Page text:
Patrick Brown says he's not to blame for Doug Ford's campaign woes
'This is the Progressive Conservatives' election to lose,' the former Ontario PC leader told CBC News
He's not the party leader anymore. He's not even running for a seat.
But former Ontario Progressive Conservative leader Patrick Brown's name keeps popping up in the Ontario provincial election — whenever Liberals and New Democrats take his successor, Doug Ford, to task over lingering questions about contested PC nomination battles.
"You want to get answers on this, Patrick Brown was the leader under this whole group of people," Ford said during an event earlier this month in Baysville, Ont., when questioned about a private company's claim that data belonging to 60,000 customers had been breached.
The company, 407 ETR, runs a toll highway. Simmer Sandhu, who worked for the company for nine years, recently quit as the PC candidate in Brampton East over what he called allegations "pertaining to both my work life and my nomination campaign."
Brown has kept a relatively low profile since stepping down as leader in January after CTV News reported that two women were accusing him of sexual assault.
Brown has denied the reports and is suing CTV for $8 million. CTV News says it stands by the story.
But Ford's repeated claim that Brown left the party in ruins has drawn him out. Hours before the three major party leaders gathered Sunday night for the final debate of the election, Brown sat down with CBC News to talk about how the PC campaign is going so far — and to suggest that Ford is dropping the ball.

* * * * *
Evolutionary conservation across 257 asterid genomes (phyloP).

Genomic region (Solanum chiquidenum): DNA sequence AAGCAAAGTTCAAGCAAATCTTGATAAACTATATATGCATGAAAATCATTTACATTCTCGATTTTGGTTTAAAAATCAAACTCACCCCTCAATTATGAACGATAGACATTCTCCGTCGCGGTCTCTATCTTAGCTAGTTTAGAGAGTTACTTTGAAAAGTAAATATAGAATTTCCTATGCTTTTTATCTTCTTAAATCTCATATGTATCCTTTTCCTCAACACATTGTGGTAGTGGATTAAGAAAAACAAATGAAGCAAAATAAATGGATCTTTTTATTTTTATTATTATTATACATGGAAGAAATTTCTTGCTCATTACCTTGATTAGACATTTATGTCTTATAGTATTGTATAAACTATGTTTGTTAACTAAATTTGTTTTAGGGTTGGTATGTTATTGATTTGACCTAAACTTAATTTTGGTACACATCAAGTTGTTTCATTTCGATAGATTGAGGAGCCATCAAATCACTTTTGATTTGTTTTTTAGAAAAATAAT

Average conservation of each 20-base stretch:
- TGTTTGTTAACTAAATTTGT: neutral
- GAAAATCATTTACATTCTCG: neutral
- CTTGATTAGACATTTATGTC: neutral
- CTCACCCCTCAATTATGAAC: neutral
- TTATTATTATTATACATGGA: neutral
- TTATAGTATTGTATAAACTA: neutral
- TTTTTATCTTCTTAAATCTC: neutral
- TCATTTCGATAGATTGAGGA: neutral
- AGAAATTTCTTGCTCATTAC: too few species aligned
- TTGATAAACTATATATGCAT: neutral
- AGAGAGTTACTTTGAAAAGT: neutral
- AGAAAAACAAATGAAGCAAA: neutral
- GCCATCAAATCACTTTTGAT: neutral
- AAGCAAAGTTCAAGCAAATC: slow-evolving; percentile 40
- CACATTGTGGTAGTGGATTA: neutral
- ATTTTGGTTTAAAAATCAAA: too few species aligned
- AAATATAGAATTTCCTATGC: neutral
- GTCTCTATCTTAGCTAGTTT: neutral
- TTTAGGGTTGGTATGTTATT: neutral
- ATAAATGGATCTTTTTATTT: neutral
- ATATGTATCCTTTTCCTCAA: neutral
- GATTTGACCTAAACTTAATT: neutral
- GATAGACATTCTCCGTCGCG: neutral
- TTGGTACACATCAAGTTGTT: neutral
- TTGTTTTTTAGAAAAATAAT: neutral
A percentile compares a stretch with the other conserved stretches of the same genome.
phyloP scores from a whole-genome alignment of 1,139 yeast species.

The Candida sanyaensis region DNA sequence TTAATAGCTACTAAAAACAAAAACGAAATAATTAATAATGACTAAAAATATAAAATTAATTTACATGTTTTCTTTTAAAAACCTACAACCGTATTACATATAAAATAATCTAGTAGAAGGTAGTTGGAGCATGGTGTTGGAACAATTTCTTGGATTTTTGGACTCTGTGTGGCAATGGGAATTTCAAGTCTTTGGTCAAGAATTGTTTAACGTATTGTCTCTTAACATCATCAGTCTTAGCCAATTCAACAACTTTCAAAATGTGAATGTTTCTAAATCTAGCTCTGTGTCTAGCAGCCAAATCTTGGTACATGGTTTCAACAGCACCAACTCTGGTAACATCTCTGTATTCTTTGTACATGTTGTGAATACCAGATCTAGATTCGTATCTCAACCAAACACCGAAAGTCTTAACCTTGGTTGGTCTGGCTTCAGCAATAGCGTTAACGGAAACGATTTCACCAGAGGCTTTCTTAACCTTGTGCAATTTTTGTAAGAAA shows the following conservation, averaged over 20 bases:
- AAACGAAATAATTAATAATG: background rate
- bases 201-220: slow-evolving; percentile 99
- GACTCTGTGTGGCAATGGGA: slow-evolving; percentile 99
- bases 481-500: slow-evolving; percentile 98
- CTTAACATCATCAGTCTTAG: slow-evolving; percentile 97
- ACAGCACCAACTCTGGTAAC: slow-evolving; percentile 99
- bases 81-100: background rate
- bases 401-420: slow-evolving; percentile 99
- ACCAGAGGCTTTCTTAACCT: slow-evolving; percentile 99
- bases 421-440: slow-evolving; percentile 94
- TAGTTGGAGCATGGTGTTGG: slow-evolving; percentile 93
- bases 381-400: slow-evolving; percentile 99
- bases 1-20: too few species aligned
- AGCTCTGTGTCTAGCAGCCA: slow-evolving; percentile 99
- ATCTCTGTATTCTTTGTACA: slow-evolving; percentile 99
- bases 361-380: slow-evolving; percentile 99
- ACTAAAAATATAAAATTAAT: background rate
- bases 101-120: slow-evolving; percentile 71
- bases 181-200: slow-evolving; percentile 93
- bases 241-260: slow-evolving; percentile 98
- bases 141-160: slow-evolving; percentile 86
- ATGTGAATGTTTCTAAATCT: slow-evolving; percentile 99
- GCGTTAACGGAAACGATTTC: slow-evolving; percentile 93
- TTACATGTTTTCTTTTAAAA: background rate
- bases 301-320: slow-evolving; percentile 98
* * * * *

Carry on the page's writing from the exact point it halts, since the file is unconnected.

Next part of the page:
[The Progressive Conservatives] have snatched defeat out of the jaws of victory before, but never with a lead this big. - former Ontario PC leader Patrick Brown
"You know, Doug may not have wanted to say, 'Talk to Patrick Brown,'" he said. "Because the facts tell a very different story.
"When I left we had a 20-point lead in the polls, a massive financial advantage, the largest membership, the most diverse membership in the province of Ontario. And we were winning by-elections left, right and centre."
That early advantage for the PCs seems to have evaporated over the course of the campaign. On Jan. 13, less than two weeks before Brown's resignation, the CBC Poll Tracker gave the PCs a lead of 12.5 points over the governing Liberals; the NDP was trailing in third, at 22 per cent.
On Mar. 11, the day after Progressive Conservatives elected Doug Ford as their leader, the party held a 20-point lead over the Liberals. The New Democrats trailed far behind at 24 per cent.
PCs' election to lose
On Monday, the day after the final leaders' debate, the PCs were at 35.9 per cent to the NDP's 35.2 per cent in the CBC's polling average.
"This is the Progressive Conservatives' election to lose," Brown said, adding that — given the substantial head-start the party had going into the campaign — anything short of a majority PC government would look like failure.
"[The Progressive Conservatives] have snatched defeat out of the jaws of victory before, but never with a lead this big. Never with an advantage this big. The PCs had a slight lead in previous elections and it evaporated, but never anything like this."
Sandhu's resignation and lingering questions about 407 ETR data aren't the only dark clouds hanging over Progressive Conservative candidate nominations during this campaign. In February, the party overturned two nominations in Scarborough Centre and Ottawa West-Nepean following reports of voting irregularities.
More recently, Ford himself was accused of interfering in a local party nomination race by signing up bogus members to help a candidate of his choice. The Liberals released documents and an audio recording of Ford that they claimed show him suggesting the fees would be paid by others — a violation of party rules.